For once the sun was shining and NWCL games could be played despite heavy overnight rain. There were a couple of early pitch inspections but the programme went ahead.

At the game I watched, there were three very good batting performances. Elliott Colclough was 100 not out and Jameel Stuart made 152, of which there were 14 sixes and eight fours. These two helped Farnworth Social Circle to a total of 310. Then followed an excellent innings of Farnworth’s professional, Milinda Siriwardana, who fell 19 runs short of his century. I did notice he managed his ton on Sunday, though. There was certainly some big hitting by all three and spectators had to be wary of balls going round the ground.

It is very pleasant sitting round a table having a quiet drink and a chat at the cricket, but spectators do have to keep an eye on what is going on in the field. There were a couple of very near misses of getting hit by the ball where people were not watching.

I was asked what is classed as significant movement by fielders. A fielder cannot suddenly change direction while the bowler is running into bowl. He can move forward a few paces as long as he stays on the same line and doesn’t alter his position, He cannot move sideways nor run backwards. This is classed as being unfair.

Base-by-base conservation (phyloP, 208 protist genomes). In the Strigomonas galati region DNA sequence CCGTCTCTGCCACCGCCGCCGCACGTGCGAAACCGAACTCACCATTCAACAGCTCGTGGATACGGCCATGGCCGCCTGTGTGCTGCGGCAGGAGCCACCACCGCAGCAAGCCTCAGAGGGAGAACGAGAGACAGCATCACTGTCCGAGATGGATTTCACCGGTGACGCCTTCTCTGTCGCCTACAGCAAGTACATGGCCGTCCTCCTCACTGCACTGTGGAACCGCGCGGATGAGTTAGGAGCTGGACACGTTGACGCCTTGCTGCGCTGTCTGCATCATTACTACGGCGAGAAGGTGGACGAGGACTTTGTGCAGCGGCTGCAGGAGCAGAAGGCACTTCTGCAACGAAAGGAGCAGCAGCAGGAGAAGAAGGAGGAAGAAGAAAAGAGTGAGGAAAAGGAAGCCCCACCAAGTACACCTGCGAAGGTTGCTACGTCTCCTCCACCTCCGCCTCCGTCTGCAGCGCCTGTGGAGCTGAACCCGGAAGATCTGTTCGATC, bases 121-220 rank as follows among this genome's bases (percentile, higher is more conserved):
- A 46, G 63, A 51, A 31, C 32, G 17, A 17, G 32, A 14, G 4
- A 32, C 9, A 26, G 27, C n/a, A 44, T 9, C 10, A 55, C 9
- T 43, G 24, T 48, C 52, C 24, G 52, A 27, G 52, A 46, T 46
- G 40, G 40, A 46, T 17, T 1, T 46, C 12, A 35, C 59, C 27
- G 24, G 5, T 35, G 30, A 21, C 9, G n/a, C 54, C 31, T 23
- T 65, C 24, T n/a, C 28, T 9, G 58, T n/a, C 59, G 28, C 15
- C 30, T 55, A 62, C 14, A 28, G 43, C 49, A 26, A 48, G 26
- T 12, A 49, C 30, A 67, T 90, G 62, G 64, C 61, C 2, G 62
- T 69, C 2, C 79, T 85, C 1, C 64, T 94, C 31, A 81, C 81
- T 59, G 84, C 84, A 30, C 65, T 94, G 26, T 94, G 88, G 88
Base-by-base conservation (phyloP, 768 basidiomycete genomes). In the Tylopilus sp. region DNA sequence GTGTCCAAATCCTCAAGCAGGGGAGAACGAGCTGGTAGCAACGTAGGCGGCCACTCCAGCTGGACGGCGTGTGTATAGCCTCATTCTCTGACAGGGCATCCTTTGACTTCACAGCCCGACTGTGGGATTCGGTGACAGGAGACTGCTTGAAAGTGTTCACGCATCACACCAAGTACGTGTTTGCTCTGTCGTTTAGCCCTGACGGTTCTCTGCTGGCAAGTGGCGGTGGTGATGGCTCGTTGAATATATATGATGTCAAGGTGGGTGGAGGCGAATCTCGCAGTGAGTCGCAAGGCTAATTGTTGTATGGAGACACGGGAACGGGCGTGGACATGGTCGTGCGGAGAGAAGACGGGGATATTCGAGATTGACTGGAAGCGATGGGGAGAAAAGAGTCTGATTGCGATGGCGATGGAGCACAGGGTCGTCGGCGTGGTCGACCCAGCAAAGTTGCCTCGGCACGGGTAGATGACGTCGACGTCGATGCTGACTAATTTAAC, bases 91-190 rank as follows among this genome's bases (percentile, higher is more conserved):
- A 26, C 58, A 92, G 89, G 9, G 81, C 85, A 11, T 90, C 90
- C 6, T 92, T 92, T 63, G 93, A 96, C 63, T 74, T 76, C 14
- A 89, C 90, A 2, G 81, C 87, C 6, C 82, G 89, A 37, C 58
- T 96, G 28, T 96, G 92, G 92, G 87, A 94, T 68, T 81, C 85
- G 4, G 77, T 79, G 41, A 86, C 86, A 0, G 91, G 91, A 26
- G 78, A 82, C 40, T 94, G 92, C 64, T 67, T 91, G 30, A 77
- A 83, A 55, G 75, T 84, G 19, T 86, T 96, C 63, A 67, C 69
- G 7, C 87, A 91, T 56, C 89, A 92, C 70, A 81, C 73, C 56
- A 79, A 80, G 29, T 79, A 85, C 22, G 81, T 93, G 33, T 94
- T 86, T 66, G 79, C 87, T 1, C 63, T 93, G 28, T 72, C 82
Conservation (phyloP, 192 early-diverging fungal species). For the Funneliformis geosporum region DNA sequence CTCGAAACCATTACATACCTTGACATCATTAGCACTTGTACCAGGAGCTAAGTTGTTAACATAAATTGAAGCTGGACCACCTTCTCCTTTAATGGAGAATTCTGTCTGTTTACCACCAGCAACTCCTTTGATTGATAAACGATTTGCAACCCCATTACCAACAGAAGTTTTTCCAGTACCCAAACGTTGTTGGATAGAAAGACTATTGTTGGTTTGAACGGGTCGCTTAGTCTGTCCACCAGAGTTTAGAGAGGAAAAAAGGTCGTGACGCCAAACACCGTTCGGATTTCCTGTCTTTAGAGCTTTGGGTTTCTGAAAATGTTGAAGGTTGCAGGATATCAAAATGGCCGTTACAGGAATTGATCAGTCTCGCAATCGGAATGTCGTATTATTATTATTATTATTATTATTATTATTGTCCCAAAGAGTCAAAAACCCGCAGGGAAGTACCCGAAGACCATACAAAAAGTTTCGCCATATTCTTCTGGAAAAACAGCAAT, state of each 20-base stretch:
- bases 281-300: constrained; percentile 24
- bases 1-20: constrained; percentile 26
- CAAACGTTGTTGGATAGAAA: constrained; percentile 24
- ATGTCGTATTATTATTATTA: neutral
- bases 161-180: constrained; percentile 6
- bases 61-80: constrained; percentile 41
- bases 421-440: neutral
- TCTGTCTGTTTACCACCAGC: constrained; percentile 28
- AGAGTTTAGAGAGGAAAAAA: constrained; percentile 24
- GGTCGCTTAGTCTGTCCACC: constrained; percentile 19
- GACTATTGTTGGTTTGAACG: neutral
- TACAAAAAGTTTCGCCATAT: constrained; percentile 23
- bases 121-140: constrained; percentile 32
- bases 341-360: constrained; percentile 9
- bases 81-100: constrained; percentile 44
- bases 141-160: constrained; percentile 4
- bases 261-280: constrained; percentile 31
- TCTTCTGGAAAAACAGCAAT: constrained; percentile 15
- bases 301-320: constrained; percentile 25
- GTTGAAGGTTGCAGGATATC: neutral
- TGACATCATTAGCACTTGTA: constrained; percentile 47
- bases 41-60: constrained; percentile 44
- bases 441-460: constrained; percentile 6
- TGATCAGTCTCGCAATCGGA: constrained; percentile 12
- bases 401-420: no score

The striker is entitled to know where the fielders are and is usually concentrating on this while the bowler is running up. A fielder on the boundary usually moves in more paces than a close-in fielder, who can make slight adjustments to their stance. A fielder can move in anticipation of a shot played by the striker e.g. a reverse sweep. All these are classed as fair.

If either umpire deems the movement to be unfair, then he calls and signals dead ball and the bowler’s end umpire awards five penalty runs to the batting side, allowing a ‘no-ball’ or wide to be recorded as well, if applicable. Because five penalty runs have been awarded then a report to the league follows.

Wicketkeepers cannot start off a good way behind the stumps and end up right behind them, either, as the bowler runs in, anticipating a slower delivery. This is unfair and invokes the same rule as above.